FEMA has an App
Our hearts go out to everyone affected by the devastation wrought by Hurricane Sandy on the East Coast. It is yet another reminder of the need for emergency
preparedness — my own kit is not complete — so I spent some time on the website of FEMA (Federal Emergency Management Administration; photo is from the FEMA Media Library). It turns out that FEMA has a very helpful and
free Smartphone App — shown above. I installed it right away. It lists what your basic emergency kit should include; a way to plan your meeting locations; how to apply for assistance by web or phone; maps showing locations of current disaster recovery centers; and the latest blog posts from disaster officials. With power out for so many after an epic event like Sandy, this app is especially important and useful. I recommend it.
There’s a lot of other useful information on the main FEMA website, which is organized under these basic headings: “Plan, Prepare, Mitigate,” “Disaster Survivor Assistance,” and “Response & Recovery.” Their Media Library has a few other images, mostly upbeat, like this shot of the US Air Force transporting
Southern California Edison trucks to aid in the restoration of power. Under the “How To Help” link I found this statement: “The best way to support survivors of Hurricane Sandy is to make a financial contribution to the voluntary organization of your choice.” FEMA recommends that the way to do this is through the National Voluntary Organizations Active in Dsisaster (National VOAD — welcome to the land of acronyms) forum. This is “the forum where organizations share knowledge and resources throughout the disaster cycle—preparation, response and recovery—to help disaster survivors and their communities. To donate goods, visit the National Donations Management Network. Visit National VOAD to donate cash to one of their 50+ member organizations or donate through the State VOAD of one of the affected areas.” National Members of VOAD include such organizations as the American Red Cross and Habitat for Humanity.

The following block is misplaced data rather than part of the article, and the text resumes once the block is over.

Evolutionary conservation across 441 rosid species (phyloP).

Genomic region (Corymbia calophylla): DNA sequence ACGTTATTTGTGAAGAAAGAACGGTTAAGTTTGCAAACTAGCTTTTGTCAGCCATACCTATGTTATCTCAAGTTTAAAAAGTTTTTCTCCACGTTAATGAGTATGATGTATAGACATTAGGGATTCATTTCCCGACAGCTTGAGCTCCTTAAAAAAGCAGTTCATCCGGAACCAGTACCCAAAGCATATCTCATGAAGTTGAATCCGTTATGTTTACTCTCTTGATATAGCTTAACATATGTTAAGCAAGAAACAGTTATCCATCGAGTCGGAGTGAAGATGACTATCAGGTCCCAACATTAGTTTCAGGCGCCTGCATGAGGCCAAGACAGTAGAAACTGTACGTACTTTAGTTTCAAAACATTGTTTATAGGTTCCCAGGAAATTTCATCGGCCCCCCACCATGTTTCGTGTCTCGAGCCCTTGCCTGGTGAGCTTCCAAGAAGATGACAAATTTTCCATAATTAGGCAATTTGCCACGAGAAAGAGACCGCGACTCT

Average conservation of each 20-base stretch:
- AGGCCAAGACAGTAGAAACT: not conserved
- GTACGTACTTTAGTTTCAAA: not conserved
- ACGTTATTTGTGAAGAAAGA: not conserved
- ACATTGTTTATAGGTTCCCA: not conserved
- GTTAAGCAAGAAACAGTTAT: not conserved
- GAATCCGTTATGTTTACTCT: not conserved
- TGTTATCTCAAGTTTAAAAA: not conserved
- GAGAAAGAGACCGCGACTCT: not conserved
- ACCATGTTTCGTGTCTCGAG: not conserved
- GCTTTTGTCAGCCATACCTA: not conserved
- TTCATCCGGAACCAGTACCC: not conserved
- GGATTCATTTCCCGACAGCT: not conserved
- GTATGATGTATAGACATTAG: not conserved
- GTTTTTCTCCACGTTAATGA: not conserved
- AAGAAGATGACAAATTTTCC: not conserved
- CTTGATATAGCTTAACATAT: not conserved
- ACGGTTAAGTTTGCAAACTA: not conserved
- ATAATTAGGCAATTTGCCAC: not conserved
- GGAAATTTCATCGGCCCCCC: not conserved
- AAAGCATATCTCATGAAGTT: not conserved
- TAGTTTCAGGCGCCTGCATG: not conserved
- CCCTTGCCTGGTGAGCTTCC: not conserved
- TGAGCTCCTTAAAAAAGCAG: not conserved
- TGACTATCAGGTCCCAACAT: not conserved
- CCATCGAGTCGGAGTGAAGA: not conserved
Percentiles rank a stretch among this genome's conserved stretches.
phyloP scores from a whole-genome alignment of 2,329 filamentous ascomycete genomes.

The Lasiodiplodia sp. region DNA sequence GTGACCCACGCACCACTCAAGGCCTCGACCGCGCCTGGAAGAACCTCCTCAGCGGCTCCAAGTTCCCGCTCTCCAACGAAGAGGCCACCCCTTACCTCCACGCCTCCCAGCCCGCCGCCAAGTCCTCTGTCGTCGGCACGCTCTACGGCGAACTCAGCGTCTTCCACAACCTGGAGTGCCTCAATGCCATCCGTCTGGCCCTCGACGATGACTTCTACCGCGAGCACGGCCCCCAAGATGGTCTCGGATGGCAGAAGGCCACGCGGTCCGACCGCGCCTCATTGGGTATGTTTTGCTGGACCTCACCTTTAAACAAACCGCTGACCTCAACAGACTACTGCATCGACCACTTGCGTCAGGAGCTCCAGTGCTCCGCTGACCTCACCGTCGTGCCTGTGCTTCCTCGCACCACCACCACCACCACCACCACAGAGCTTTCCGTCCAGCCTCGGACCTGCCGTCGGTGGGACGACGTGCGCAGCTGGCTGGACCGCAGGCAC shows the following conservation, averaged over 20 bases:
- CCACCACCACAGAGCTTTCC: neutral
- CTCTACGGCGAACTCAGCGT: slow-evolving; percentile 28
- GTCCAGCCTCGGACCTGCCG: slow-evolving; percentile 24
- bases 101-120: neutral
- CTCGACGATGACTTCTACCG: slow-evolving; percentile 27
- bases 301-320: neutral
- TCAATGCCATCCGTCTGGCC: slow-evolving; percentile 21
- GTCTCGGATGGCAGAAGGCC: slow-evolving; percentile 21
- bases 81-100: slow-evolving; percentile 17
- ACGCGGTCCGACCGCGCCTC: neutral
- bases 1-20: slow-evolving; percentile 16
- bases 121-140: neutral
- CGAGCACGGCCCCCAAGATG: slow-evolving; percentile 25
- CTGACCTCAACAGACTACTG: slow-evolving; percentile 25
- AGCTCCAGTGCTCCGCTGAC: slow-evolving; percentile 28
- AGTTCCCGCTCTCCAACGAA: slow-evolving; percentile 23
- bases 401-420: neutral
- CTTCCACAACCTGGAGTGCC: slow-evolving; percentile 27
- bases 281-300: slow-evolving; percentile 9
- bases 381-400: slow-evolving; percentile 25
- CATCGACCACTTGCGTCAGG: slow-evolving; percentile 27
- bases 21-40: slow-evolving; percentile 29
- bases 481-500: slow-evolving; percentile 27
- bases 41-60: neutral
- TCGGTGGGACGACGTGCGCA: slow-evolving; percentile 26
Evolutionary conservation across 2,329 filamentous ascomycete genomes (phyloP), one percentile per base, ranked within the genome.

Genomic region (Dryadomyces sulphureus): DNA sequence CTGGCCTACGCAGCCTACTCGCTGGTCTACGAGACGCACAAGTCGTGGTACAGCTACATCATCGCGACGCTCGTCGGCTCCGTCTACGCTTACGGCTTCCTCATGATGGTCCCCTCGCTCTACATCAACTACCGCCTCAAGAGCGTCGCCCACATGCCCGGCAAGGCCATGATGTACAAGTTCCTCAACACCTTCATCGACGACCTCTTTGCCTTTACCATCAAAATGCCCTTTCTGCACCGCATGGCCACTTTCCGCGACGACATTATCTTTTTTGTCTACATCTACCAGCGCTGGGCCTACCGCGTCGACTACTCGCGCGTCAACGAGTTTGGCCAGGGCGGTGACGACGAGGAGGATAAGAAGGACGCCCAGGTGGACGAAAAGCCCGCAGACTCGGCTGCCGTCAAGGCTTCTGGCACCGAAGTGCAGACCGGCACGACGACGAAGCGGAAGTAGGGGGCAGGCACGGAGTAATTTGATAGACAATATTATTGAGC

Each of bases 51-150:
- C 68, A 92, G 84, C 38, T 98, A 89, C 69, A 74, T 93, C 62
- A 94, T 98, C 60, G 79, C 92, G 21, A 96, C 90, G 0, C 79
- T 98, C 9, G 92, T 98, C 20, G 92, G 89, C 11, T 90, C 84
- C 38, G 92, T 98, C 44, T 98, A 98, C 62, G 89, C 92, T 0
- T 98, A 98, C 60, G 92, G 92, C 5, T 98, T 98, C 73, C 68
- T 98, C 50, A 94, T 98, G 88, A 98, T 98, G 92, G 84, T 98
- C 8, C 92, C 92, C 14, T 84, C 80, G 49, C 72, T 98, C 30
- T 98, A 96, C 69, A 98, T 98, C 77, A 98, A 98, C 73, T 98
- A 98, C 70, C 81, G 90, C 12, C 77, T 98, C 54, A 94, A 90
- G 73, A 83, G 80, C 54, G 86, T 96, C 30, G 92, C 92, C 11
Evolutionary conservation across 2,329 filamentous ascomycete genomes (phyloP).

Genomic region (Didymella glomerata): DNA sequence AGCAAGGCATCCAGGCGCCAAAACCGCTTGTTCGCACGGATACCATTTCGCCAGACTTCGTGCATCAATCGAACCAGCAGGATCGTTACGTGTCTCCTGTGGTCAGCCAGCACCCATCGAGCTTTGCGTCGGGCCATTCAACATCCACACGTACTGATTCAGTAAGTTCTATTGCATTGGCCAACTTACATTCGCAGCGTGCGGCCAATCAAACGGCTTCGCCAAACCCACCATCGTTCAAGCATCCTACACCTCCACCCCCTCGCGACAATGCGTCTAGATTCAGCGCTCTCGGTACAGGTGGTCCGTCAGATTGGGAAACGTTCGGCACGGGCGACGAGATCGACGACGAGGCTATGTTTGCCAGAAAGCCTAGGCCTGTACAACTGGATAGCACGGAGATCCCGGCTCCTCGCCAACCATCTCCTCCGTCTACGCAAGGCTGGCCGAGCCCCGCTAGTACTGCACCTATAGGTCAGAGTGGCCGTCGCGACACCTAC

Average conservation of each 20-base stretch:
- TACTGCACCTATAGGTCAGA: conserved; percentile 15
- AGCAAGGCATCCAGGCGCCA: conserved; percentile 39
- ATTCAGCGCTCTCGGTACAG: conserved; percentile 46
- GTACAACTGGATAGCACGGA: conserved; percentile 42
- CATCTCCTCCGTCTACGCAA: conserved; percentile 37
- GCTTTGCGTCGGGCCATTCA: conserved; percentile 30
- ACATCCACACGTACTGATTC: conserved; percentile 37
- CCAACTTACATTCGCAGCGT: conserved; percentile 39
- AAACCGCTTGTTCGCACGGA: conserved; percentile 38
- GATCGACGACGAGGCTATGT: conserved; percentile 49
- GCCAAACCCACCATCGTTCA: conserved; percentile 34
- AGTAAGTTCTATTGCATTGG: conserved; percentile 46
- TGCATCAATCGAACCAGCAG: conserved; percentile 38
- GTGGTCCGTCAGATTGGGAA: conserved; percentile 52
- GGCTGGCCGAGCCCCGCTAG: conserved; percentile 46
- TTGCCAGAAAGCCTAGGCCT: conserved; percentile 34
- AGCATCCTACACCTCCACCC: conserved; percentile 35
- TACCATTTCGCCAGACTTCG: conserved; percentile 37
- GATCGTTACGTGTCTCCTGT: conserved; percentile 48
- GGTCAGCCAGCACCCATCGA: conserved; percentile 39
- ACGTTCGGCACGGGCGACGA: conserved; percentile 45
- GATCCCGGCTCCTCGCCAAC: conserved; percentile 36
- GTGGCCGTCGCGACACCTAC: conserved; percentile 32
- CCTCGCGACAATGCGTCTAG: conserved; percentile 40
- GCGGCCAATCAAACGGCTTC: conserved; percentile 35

The Universal Sandbag
The imagery of Sandy’s aftermath is distressing and riveting at the same time. The lowly sandbag is often the only defense against overwhelming natural forces: even Goldman Sachs retreated behind a sandbag wall at its headquarters in Lower Manhattan. So I looked for a more uplifting vision, and found it in the
“superadobe” invention of the late architect Nader Khalili of the Cal-Earth Institute, who won an Aga Khan Award for it in 2004. According to the Cal Earth website: “Long or short sandbags are filled with on-site earth and arranged in layers or long coils (compression) with strands of barbed wire placed between them to act as both mortar and reinforcement (tension). Stabilizers such as cement, lime, or asphalt emulsion may be added. This patented and trademarked (U.S. patent #5,934,027, #3,195,445) technology is offered free to the needy of the world, and licensed for commercial use.” An innovative — and hopeful — response to the disaster that is a lack of housing in the first place.